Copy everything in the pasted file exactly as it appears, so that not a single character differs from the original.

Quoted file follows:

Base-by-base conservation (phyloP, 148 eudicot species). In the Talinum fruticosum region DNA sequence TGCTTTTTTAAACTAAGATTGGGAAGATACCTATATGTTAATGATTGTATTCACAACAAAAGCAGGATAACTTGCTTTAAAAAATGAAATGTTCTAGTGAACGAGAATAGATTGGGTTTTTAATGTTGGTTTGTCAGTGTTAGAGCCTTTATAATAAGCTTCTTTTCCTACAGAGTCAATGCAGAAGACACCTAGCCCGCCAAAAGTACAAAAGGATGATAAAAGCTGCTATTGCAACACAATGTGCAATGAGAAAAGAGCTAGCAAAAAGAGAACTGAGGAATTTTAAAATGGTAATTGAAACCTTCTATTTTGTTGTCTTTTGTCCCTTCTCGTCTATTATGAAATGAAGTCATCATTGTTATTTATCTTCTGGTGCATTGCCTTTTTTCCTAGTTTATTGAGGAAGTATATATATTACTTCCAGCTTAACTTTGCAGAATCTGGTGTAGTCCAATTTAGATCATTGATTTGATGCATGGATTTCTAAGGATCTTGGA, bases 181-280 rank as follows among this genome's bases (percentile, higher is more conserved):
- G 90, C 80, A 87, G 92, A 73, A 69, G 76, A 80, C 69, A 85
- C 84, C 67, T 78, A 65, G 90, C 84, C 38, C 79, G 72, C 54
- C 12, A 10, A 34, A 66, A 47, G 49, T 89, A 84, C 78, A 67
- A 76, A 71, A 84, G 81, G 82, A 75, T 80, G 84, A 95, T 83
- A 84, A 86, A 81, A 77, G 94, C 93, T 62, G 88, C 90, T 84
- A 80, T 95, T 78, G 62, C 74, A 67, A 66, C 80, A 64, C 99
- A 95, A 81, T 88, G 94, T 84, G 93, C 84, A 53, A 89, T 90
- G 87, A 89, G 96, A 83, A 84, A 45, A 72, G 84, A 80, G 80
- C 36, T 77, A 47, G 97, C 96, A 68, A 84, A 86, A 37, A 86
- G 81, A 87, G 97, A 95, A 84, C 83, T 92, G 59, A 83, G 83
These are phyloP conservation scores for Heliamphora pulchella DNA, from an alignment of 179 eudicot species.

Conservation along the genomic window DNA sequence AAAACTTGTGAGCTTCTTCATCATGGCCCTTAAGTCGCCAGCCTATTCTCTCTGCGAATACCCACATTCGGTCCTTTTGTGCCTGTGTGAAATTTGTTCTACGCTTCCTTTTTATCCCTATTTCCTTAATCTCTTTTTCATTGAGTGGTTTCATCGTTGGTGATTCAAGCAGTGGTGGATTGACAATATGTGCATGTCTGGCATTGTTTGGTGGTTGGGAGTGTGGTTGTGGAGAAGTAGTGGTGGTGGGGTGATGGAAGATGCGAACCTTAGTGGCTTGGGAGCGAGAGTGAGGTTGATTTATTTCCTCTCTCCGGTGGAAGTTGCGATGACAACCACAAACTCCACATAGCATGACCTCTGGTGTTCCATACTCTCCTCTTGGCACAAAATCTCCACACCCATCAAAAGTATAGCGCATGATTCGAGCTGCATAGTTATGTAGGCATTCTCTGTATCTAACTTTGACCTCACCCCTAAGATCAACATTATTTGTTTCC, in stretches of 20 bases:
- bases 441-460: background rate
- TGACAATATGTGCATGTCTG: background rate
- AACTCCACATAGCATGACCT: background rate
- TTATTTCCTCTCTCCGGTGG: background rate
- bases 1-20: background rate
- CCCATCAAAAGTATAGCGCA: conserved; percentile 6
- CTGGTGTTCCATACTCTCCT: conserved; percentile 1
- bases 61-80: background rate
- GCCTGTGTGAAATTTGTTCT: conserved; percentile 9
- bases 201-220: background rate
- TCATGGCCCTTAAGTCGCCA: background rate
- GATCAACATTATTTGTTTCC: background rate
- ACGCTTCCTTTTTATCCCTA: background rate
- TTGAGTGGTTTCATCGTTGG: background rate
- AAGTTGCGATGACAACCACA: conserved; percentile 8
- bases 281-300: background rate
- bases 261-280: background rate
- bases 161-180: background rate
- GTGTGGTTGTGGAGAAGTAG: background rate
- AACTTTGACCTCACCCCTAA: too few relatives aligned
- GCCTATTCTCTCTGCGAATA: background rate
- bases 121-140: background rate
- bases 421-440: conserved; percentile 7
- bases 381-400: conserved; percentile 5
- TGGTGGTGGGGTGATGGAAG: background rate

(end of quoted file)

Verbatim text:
Base-by-base conservation (phyloP, 148 eudicot species). In the Talinum fruticosum region DNA sequence TGCTTTTTTAAACTAAGATTGGGAAGATACCTATATGTTAATGATTGTATTCACAACAAAAGCAGGATAACTTGCTTTAAAAAATGAAATGTTCTAGTGAACGAGAATAGATTGGGTTTTTAATGTTGGTTTGTCAGTGTTAGAGCCTTTATAATAAGCTTCTTTTCCTACAGAGTCAATGCAGAAGACACCTAGCCCGCCAAAAGTACAAAAGGATGATAAAAGCTGCTATTGCAACACAATGTGCAATGAGAAAAGAGCTAGCAAAAAGAGAACTGAGGAATTTTAAAATGGTAATTGAAACCTTCTATTTTGTTGTCTTTTGTCCCTTCTCGTCTATTATGAAATGAAGTCATCATTGTTATTTATCTTCTGGTGCATTGCCTTTTTTCCTAGTTTATTGAGGAAGTATATATATTACTTCCAGCTTAACTTTGCAGAATCTGGTGTAGTCCAATTTAGATCATTGATTTGATGCATGGATTTCTAAGGATCTTGGA, bases 181-280 rank as follows among this genome's bases (percentile, higher is more conserved):
- G 90, C 80, A 87, G 92, A 73, A 69, G 76, A 80, C 69, A 85
- C 84, C 67, T 78, A 65, G 90, C 84, C 38, C 79, G 72, C 54
- C 12, A 10, A 34, A 66, A 47, G 49, T 89, A 84, C 78, A 67
- A 76, A 71, A 84, G 81, G 82, A 75, T 80, G 84, A 95, T 83
- A 84, A 86, A 81, A 77, G 94, C 93, T 62, G 88, C 90, T 84
- A 80, T 95, T 78, G 62, C 74, A 67, A 66, C 80, A 64, C 99
- A 95, A 81, T 88, G 94, T 84, G 93, C 84, A 53, A 89, T 90
- G 87, A 89, G 96, A 83, A 84, A 45, A 72, G 84, A 80, G 80
- C 36, T 77, A 47, G 97, C 96, A 68, A 84, A 86, A 37, A 86
- G 81, A 87, G 97, A 95, A 84, C 83, T 92, G 59, A 83, G 83
These are phyloP conservation scores for Heliamphora pulchella DNA, from an alignment of 179 eudicot species.

Conservation along the genomic window DNA sequence AAAACTTGTGAGCTTCTTCATCATGGCCCTTAAGTCGCCAGCCTATTCTCTCTGCGAATACCCACATTCGGTCCTTTTGTGCCTGTGTGAAATTTGTTCTACGCTTCCTTTTTATCCCTATTTCCTTAATCTCTTTTTCATTGAGTGGTTTCATCGTTGGTGATTCAAGCAGTGGTGGATTGACAATATGTGCATGTCTGGCATTGTTTGGTGGTTGGGAGTGTGGTTGTGGAGAAGTAGTGGTGGTGGGGTGATGGAAGATGCGAACCTTAGTGGCTTGGGAGCGAGAGTGAGGTTGATTTATTTCCTCTCTCCGGTGGAAGTTGCGATGACAACCACAAACTCCACATAGCATGACCTCTGGTGTTCCATACTCTCCTCTTGGCACAAAATCTCCACACCCATCAAAAGTATAGCGCATGATTCGAGCTGCATAGTTATGTAGGCATTCTCTGTATCTAACTTTGACCTCACCCCTAAGATCAACATTATTTGTTTCC, in stretches of 20 bases:
- bases 441-460: background rate
- TGACAATATGTGCATGTCTG: background rate
- AACTCCACATAGCATGACCT: background rate
- TTATTTCCTCTCTCCGGTGG: background rate
- bases 1-20: background rate
- CCCATCAAAAGTATAGCGCA: conserved; percentile 6
- CTGGTGTTCCATACTCTCCT: conserved; percentile 1
- bases 61-80: background rate
- GCCTGTGTGAAATTTGTTCT: conserved; percentile 9
- bases 201-220: background rate
- TCATGGCCCTTAAGTCGCCA: background rate
- GATCAACATTATTTGTTTCC: background rate
- ACGCTTCCTTTTTATCCCTA: background rate
- TTGAGTGGTTTCATCGTTGG: background rate
- AAGTTGCGATGACAACCACA: conserved; percentile 8
- bases 281-300: background rate
- bases 261-280: background rate
- bases 161-180: background rate
- GTGTGGTTGTGGAGAAGTAG: background rate
- AACTTTGACCTCACCCCTAA: too few relatives aligned
- GCCTATTCTCTCTGCGAATA: background rate
- bases 121-140: background rate
- bases 421-440: conserved; percentile 7
- bases 381-400: conserved; percentile 5
- TGGTGGTGGGGTGATGGAAG: background rate